It’s simple to comprehend love in any language, and Troy Kotsur’s Oscar-nominated CODA performance has won the hearts of everyone.
The 53-year-old actor’s path to the Academy Awards started in Mesa, Arizona. Kotsur, the first deaf male actor who has been nominated for an Academy Award, was born deaf within a hearing household and communicated with his parents through American Sign Language.
As he said in a recent edition of Awards Chatter, his father had a significant role in his boyhood, taking him water skiing, golfing, and camping, as well as coaching his sports teams. However, when Kotsur was seventeen years old, his father was struck by a drunk driver which paralyzed him from the neck down. On a podcast, Kotsur said that “My father was unable to sign or communicate with me any longer. It was a complete communication breakdown and everything for our family changed in that moment.”
Seeing what his father endured changed Kotsur’s outlook. “I could still play golf, I could still go water skiing, I could go camping. You know, it didn’t matter whether I was deaf or not,” he continued. “So looking at my father, it really taught me such an important lesson. My father was my hero. My father gave me strength in show business. I didn’t care if Hollywood was ready for me or not. I had to remain persistent and do what I loved.”
Kotsur began his career at Los Angeles’ Deaf West Theater, where he hosted seminars and performed in theater plays. Indeed, it was there that he collaborated with Paul Raci from the Sound of Metal, a 2021 Academy Award frontrunner for whom Kotsur also auditioned, and performed in concerts attended by Marlee Matlin, who is the first female deaf actress to grab an Academy Award and Kotsur’s future CODA costar.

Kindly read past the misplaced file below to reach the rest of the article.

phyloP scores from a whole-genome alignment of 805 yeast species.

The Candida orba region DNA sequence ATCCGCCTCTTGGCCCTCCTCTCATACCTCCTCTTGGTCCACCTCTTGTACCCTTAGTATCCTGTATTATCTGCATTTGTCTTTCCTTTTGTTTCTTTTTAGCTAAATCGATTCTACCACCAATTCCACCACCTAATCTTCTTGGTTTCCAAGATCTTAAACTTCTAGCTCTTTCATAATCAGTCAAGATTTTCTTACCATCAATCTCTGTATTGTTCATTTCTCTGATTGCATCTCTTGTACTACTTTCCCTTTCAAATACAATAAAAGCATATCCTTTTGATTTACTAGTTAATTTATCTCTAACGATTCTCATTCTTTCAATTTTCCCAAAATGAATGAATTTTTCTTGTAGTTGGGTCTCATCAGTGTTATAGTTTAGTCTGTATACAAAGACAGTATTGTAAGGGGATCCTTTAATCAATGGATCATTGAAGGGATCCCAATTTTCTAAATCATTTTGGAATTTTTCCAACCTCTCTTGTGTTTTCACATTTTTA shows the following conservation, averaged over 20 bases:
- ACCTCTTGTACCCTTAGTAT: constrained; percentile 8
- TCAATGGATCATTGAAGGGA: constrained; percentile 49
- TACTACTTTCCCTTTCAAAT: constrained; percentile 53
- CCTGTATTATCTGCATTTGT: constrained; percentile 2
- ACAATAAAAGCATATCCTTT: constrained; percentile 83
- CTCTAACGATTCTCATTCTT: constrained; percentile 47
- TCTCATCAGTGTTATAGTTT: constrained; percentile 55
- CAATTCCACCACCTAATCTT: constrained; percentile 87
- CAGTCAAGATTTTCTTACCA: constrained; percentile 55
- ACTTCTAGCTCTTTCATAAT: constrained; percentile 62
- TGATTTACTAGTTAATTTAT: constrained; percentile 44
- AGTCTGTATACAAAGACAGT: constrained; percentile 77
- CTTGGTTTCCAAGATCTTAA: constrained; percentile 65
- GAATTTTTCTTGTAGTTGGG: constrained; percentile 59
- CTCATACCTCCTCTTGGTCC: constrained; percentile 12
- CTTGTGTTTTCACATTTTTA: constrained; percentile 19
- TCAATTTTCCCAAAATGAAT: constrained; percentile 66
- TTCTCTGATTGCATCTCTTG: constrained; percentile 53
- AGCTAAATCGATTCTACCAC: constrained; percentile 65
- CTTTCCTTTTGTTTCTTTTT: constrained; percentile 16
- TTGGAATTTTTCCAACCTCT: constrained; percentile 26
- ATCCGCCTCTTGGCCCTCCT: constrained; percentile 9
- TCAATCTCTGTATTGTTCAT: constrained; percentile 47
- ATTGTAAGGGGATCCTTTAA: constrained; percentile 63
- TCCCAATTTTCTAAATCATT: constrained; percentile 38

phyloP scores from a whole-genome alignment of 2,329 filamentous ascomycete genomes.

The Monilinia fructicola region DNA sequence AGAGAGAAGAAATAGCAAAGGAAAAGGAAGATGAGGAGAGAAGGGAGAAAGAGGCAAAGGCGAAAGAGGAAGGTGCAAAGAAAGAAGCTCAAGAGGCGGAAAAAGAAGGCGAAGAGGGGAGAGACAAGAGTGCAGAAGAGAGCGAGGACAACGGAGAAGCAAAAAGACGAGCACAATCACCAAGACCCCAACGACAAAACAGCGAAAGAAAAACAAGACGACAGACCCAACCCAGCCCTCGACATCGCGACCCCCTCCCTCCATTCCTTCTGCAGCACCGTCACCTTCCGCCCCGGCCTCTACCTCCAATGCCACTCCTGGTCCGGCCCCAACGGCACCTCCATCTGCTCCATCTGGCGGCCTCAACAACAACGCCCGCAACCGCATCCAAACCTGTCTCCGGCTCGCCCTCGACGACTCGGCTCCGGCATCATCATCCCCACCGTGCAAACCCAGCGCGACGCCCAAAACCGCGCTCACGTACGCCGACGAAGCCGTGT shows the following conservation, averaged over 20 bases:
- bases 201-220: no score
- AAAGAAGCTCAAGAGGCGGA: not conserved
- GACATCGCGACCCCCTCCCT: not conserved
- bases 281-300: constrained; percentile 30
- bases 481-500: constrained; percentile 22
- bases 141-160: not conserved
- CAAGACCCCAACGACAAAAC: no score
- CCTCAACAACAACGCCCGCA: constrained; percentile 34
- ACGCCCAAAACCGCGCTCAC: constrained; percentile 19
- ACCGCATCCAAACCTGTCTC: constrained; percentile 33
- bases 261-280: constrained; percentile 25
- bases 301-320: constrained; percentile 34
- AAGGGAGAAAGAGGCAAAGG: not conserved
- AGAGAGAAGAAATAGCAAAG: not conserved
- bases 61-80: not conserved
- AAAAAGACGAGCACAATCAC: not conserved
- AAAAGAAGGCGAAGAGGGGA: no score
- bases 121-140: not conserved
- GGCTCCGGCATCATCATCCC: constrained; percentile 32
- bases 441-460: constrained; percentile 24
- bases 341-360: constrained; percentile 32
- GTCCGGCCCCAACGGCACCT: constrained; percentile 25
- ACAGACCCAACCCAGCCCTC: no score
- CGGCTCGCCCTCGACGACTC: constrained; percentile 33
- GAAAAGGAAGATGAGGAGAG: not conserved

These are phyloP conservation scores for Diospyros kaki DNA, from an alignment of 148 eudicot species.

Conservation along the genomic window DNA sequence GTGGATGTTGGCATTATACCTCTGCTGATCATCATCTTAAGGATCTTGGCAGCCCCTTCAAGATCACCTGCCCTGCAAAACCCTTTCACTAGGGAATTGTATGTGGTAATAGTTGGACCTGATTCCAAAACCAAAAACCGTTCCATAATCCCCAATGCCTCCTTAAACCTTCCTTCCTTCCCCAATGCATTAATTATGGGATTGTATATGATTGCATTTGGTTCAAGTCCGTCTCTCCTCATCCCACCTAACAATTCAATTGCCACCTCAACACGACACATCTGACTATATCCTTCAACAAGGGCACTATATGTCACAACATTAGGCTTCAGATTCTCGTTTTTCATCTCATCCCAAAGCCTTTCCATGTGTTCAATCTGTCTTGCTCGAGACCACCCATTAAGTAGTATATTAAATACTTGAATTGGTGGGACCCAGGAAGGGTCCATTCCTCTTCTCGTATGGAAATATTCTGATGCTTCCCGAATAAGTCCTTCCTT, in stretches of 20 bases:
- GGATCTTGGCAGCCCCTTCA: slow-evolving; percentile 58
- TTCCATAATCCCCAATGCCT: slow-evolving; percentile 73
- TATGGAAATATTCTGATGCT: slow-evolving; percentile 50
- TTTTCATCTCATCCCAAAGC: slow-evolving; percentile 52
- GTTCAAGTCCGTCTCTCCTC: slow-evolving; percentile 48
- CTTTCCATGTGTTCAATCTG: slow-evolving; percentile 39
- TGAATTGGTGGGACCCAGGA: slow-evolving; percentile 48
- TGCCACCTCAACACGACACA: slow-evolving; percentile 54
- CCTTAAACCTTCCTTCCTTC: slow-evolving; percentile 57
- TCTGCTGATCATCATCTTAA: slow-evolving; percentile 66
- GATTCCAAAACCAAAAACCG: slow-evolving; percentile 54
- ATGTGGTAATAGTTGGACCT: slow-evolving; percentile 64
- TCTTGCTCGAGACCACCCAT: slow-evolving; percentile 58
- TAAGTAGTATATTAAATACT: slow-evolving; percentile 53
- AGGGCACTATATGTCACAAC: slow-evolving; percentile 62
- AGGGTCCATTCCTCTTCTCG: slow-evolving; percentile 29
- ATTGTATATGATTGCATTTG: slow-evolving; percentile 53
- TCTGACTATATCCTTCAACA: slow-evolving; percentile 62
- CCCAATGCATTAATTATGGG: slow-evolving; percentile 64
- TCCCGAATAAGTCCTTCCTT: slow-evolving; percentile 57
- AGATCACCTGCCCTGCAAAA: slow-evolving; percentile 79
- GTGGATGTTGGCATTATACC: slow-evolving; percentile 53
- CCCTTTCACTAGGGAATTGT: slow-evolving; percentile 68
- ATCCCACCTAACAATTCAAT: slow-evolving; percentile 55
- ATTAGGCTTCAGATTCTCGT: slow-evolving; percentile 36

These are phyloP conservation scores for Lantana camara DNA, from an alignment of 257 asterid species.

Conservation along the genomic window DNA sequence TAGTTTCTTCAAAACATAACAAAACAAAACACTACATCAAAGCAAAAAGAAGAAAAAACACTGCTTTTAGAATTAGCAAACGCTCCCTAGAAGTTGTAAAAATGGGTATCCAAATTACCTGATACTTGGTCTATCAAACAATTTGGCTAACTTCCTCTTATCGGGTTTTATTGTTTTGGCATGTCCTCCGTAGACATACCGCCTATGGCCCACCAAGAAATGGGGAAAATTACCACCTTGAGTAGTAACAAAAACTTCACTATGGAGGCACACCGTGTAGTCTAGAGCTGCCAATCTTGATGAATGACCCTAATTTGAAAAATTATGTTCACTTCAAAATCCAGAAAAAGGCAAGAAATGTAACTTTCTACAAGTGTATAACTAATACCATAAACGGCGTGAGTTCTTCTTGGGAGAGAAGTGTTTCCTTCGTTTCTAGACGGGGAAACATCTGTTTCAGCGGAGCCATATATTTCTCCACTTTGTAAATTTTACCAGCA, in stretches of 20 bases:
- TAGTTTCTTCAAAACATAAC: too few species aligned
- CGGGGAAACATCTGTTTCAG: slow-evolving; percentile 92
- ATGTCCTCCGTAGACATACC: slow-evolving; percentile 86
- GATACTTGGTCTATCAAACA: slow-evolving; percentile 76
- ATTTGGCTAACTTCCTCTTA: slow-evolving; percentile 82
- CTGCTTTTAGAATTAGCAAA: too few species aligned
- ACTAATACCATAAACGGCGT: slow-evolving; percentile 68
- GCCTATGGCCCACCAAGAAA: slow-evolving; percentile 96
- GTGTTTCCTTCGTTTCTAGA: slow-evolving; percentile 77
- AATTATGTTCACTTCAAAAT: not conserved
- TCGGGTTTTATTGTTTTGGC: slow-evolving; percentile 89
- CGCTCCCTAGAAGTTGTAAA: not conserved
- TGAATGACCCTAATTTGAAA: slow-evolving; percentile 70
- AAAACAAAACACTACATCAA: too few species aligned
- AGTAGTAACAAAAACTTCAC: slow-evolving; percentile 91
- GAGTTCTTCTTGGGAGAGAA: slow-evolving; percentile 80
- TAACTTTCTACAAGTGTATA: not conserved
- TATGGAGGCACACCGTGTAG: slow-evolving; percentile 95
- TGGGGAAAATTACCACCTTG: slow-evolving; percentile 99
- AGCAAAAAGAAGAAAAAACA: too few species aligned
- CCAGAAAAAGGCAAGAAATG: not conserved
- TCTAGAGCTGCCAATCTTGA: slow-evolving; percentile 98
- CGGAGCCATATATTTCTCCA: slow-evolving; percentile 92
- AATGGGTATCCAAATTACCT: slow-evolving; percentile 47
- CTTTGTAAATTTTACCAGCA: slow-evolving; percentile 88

Kotsur also directed, pioneering the film No Ordinary Hero: The SuperDeafy Movie in 2013, which starred Matlin and appeared in a number of films and television shows, including CSI: New York, The Number 23, and Scrubs.
Nonetheless, life in Hollywood was not simple, and Kotsur contemplated retiring. “I was starting to feel like giving up,” Kotsur said on Awards Chatter. “And so I auditioned for CODA, and I told myself, ‘This is my last chance. This is my last hope.’ And I gave it my best shot.”
As they say, the rest is history. Not only Kotsur got the role, but the movie CODA has been nominated for Academy Awards for “Best Adapted Screenplay” and “Best Picture”, and Kotsur is nominated for “Best Actor in a Supporting Role”. If he wins, he will add the mighty gold statue to his multitude of awards.